Bechdel began to brainstorm. "Can you write a story about ... did you have breakfast this morning?"

"I ate empañadas at, like, one o'clock last night," Cipri offered.

"Well, that's a good story!" Bechdel said. Unconvinced, Cipri opted to draw about her afternoon shadowing a primary care doctor in Cambridge, Vt. Bechdel suggested drawing chickadees instead of people. Growing more excited, still kneeling at Cipri's side, she said, "I think you definitely need to draw birds. Your characters must be birds."

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Bechdel continued to make her rounds. First-year med student Emily Ryan was drawing an upsetting incident in which she confronted a classmate after he made a joke about someone getting "raped" by an exam.

"This is the beauty of life. All the terrible things that happen to us make really good stories," Bechdel announced to the room. Fun Home described her strained childhood and her closeted father's suicide, which occurred shortly after she came out to her parents.

In Ryan's strip, one panel showed the classmate making the insensitive comment as they left the testing room. Subsequent panels showed Ryan's various organs throbbing in agitation. "We're studying the sympathetic nervous system," her seatmate explained.

"This is the most literal exploration of emotion I've ever seen in comics," Bechdel said. She suggested that Ryan add some words. "I think it would make these anatomical images more powerful."

The final panel showed Ryan and the offending classmate at the white-coat ceremony, held annually for first-year students. Trying to tease out the significance of this last scene, Bechdel asked, "Tell me what the white-coat ceremony is. What happens?" Her question sparked a philosophical debate about the point of the age-old medical tradition, informally referred to as "getting cloaked." Was it an elitist ritual meant to set doctors apart, or a ceremony designed to convey the seriousness of the role?

The cardinal mistakes of storytelling, Bechdel told her students, are over-explaining, telling things out of order and forgetting crucial details.

"This is a really essential cartooning lesson: Don't waste words explaining something that you can show, and don't bother showing something that you might be able to explain more simply with a few words."

Next to Ryan, Charlotte Hastings drew a woman wearing a shirt that read "I love women" being questioned about her love life by a clueless doctor: "Do you have a boyfriend?" the physician asks her.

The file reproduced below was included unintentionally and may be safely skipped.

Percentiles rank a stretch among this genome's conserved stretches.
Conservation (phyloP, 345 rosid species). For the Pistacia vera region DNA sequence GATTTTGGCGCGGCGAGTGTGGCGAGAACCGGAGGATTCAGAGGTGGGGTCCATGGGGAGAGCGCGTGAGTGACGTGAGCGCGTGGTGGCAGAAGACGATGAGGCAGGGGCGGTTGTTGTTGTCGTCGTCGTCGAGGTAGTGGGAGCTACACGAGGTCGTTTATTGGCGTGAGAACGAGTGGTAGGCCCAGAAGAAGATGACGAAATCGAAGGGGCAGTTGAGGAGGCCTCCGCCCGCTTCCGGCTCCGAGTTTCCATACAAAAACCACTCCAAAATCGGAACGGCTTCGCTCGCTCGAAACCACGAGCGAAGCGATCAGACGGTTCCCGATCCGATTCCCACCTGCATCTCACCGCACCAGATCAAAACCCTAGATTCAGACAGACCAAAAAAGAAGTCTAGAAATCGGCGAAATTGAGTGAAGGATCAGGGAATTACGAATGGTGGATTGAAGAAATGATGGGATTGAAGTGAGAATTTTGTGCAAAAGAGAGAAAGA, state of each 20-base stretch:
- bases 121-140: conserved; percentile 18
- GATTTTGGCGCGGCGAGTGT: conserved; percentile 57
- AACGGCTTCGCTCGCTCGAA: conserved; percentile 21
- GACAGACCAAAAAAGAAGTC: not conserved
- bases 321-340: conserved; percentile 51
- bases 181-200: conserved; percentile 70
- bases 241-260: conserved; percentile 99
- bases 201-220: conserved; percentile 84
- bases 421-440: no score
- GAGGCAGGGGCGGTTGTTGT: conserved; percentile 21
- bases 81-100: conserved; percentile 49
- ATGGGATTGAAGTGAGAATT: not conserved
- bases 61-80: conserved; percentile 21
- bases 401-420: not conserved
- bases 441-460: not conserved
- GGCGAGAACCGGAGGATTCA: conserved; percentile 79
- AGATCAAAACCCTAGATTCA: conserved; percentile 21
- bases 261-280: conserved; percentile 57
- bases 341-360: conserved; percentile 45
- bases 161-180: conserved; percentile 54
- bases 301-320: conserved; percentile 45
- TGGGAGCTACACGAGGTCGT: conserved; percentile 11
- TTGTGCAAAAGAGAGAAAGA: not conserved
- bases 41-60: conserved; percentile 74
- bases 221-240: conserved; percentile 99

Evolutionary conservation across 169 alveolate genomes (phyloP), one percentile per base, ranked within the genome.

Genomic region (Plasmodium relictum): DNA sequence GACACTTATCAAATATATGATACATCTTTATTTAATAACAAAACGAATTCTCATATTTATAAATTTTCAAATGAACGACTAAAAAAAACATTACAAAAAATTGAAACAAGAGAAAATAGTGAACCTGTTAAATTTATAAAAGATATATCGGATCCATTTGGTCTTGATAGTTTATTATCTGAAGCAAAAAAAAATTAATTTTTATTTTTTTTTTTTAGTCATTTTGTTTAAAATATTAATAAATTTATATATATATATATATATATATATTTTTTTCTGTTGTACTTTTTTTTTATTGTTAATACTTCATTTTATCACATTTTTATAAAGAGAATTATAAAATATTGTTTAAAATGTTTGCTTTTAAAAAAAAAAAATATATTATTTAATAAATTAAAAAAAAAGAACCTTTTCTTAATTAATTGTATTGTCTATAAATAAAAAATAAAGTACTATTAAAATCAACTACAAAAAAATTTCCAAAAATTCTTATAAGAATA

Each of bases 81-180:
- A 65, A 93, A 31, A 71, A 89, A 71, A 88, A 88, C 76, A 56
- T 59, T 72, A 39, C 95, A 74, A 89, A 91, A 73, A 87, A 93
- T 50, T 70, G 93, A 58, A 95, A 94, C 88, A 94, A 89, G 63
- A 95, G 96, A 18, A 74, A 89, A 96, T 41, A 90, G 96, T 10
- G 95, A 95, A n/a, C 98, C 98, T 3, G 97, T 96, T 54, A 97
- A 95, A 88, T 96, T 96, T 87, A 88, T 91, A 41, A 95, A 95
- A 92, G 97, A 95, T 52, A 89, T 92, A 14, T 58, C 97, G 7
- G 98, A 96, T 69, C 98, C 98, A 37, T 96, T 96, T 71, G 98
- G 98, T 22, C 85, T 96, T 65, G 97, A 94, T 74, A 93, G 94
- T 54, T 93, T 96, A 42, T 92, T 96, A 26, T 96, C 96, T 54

Hurwitz used stick figures in his comic about a friend being diagnosed with stage IV bile duct cancer. His first response was to exhaustively research the disease, but "I realized all the information was actually making things worse." The final panel was succinct: a bench memorializing his late friend.

In an effort to distinguish his stick figure from the others, Bechdel suggested Hurwitz draw a beard on his character. Concluding that even facial hair was beyond his technical abilities, he opted to set himself apart by leaving his face blank while shading in the other characters' faces.

Sitting next to him was Laura Smith, who drove four and a half hours from where she works at Connecticut's Danbury Hospital, a partner institution with UVM's College of Medicine. Smith is a medical illustrator with bachelor's degrees in studio art and biology and a master's in biomedical communication. The field entails illustrating everything from textbooks to television shows to trials.

During Bechdel's workshop, she sketched a very realistic-looking cadaver. "There is a certain beauty in death ... A stillness. Relief," read the caption under the dead man. "Pain and suffering finally relinquish their stronghold."

With seven minutes left, Bechdel belatedly told the class that the next step was to "ink" their pencil drawings. Expressing skepticism about his tracing ability, Evan Eyler, an associate professor of psychiatry, told her, "There's a reason I'm not a surgeon."

The original print version of this article was headlined "Comic Relief: Cartooning Helps Future Docs Draw Diagnoses from Life"